My Lords, the noble Lord, Lord Kirkhill, threw down the gauntlet in his very first words when he said that licensing decisions should be the responsibility of the elected representatives. My whole feeling is to the opposite; that the elected representatives as such are not the fit and proper people also to adjudicate on the award of licences. If the Amendment is accepted, the licensing board will become just another committee of a local authority. The members of it will be drafted on to it in precisely the same way as they are drafted on to other committees of the local authority, and their decisions are bound to reflect their mutual preferences, partial affections and antagonisms.

Objection was taken to this proposal both by the Scottish Trades Union Congress and the Church of Scotland, both of which significantly said they thought that this should be within the jurisdiction of the sheriff, and the Church of Scotland said that if it was not within the jurisdiction of the sheriff, it should be within the jurisdiction of the justices of the peace. The Clayson Committee certainly recommended what Lord Kirkhill has put forward now, but they did so with some hesitation, and they did it knowingly before the Bill to reform the local justice of the peace courts in Scotland was in existence. They did, however, know that there were proposals along these lines and they entered a very strong caveat at that point.

The Bill, which passed through your Lordships' House and which was quite thoroughly debated, set up the district courts based on a new conception for Scotland of the justices of the peace. We are trying by that Bill to bring our justices of the peace and our district courts up to the same level that has been enjoyed for so long in England. In Scotland the justices of the peace were a very pale shadow of the justices of the peace in England.

This measure now puts the onus on the sheriff to supervise the courts and, still more important, the justices of the peace are in future to give an undertaking—in fact, they have given it and have started to carry it out—to take courses so that they can better execute their job. The justices of the peace are being divided into those who have taken the course and those who have not as those who have been educated properly in their duties are the ones envisaged in the provision which Lord Kirkhill seeks to delete and for which he has produced a substitute.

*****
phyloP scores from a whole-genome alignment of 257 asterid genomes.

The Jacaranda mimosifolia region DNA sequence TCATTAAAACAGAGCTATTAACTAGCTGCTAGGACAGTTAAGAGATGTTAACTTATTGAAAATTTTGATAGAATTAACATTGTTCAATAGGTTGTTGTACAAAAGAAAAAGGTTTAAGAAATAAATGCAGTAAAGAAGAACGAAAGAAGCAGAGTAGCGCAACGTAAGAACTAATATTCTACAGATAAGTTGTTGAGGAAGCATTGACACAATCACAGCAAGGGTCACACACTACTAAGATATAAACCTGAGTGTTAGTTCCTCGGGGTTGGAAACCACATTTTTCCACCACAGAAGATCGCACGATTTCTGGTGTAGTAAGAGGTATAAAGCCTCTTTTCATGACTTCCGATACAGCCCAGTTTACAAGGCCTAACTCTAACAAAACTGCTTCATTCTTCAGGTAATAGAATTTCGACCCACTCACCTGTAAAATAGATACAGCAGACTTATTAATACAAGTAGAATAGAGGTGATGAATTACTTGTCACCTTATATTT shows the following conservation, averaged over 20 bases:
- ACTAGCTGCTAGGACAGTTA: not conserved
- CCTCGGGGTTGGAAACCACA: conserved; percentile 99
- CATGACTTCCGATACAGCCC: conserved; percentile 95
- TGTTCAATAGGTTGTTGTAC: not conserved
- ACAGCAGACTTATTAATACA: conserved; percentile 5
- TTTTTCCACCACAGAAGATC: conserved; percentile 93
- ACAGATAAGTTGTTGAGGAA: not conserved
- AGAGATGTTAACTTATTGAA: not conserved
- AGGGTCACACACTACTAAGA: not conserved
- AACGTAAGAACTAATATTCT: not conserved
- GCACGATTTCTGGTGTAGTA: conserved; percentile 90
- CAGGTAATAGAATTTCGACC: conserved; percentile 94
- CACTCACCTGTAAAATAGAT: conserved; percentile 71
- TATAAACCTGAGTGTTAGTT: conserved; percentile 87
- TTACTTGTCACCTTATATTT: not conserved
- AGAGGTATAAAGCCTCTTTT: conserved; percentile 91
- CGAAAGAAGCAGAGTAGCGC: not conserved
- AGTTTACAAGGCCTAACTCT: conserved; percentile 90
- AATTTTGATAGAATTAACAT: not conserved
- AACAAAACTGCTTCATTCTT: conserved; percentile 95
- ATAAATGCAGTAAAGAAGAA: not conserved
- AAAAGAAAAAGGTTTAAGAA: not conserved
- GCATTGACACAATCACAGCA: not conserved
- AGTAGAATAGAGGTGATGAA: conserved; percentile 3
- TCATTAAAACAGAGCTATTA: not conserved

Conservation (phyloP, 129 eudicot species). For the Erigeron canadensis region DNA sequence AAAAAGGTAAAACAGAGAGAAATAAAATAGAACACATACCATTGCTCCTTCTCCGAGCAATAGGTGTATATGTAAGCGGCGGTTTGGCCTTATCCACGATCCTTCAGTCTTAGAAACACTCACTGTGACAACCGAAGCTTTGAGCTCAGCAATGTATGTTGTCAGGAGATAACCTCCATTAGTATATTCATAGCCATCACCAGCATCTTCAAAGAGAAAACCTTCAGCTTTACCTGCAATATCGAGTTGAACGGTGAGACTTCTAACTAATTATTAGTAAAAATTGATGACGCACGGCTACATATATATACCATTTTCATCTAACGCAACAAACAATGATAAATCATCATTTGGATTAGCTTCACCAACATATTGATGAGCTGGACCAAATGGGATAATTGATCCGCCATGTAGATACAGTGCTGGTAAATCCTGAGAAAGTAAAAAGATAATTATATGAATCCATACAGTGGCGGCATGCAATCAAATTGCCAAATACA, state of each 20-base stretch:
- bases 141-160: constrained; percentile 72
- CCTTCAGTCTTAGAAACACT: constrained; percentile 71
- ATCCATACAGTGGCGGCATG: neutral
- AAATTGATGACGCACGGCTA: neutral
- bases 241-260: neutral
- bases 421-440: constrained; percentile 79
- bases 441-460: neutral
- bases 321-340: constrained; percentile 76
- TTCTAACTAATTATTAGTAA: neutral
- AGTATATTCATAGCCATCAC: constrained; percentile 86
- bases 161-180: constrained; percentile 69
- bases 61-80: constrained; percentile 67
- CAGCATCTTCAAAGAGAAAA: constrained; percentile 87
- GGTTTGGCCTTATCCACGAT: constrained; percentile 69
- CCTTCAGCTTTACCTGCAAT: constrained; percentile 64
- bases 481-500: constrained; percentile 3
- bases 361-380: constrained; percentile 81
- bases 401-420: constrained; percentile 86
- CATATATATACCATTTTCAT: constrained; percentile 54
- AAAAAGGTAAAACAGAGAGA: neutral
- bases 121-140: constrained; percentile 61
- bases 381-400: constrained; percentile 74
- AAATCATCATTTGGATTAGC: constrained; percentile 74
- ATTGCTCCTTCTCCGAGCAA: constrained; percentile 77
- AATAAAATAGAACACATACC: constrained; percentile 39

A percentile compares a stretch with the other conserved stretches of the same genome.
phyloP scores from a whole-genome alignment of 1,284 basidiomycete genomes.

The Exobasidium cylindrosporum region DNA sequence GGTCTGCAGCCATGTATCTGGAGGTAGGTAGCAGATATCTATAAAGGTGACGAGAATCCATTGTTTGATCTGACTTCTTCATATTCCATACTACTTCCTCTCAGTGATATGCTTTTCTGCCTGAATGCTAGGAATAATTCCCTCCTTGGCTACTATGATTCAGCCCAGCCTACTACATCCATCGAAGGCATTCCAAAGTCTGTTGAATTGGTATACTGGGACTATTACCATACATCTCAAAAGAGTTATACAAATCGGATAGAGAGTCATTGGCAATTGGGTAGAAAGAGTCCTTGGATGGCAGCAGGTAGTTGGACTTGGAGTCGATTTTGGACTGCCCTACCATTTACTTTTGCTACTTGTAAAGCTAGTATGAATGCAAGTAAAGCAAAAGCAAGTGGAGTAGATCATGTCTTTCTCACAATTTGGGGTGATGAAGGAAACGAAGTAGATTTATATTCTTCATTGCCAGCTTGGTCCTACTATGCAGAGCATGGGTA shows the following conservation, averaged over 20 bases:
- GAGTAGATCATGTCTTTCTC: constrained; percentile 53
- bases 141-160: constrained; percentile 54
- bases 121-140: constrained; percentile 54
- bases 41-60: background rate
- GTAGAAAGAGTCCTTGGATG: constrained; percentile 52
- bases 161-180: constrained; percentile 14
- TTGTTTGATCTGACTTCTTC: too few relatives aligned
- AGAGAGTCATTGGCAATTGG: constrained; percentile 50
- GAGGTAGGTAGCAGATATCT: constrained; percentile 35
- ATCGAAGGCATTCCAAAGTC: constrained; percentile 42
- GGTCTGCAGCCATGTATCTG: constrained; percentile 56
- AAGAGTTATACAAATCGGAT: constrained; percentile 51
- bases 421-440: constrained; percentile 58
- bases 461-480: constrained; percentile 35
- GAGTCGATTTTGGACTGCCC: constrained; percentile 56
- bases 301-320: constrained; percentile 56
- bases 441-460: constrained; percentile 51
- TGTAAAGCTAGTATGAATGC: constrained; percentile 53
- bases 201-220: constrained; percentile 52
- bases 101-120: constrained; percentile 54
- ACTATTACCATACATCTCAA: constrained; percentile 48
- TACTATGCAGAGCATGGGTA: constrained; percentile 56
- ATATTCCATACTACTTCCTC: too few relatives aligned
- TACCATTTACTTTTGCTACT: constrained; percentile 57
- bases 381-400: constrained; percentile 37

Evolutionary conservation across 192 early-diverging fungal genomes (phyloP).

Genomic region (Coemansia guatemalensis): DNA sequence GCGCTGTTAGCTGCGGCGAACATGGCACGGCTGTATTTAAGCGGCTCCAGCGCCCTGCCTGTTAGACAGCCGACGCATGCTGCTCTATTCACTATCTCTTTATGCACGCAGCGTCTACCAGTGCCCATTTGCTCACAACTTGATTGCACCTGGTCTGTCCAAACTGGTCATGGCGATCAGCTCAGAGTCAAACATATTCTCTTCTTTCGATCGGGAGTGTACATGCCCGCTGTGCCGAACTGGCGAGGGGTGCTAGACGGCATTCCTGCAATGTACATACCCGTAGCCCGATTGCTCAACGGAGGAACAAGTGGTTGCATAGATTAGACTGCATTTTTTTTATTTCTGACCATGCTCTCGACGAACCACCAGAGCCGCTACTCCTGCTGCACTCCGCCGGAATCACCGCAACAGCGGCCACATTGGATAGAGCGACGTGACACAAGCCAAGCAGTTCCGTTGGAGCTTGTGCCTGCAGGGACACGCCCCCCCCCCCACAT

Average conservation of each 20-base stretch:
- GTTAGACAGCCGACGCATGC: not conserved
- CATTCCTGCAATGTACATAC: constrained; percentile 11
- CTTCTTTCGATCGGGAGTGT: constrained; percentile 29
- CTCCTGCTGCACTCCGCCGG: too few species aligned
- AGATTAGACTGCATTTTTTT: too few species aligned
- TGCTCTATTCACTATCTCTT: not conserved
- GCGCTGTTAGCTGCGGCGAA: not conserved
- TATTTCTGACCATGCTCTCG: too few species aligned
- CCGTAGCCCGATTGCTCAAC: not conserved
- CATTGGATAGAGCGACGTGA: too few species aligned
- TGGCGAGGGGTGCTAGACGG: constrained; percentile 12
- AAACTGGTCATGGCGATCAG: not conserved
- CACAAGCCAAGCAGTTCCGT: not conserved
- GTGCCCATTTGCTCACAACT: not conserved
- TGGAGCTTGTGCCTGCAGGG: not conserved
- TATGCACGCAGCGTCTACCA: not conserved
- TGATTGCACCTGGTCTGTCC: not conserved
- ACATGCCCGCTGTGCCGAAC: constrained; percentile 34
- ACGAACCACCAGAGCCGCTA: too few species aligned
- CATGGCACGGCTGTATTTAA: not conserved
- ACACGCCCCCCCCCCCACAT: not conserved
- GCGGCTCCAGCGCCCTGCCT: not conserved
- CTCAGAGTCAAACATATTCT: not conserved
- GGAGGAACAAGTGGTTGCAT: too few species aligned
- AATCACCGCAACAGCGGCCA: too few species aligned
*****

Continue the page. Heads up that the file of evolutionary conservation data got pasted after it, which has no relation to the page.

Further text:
This is a subject in which I have had a considerable interest for a long period, since I first served on the licensing committee chaired by the noble and learned Lord, Lord Guest. That takes us back 16 or 17 years. I was at that time also a member of a local authority. On that local authority—I was also a member of a licensing court—I could suspect that malpractices were taking place. This was at a time when the brewers were trying to buy up every possible licence and the malpractice that was taking place fairly blatantly at that time, though it took a little time to prove it, was that a licence would be granted to somebody who was a relative or a friend of a member of the local authority, and two years later that licence would be sold to a brewer. That happened not once but several times, and it was naturally a very difficult thing to prove. When I raised my suspicions about this in the committee presided over by the noble and learned Lord, Lord Guest, I was rightly put down because I could adduce no legal proof of any malpractice whatsoever, though I had the sympathy of some other members of the committee.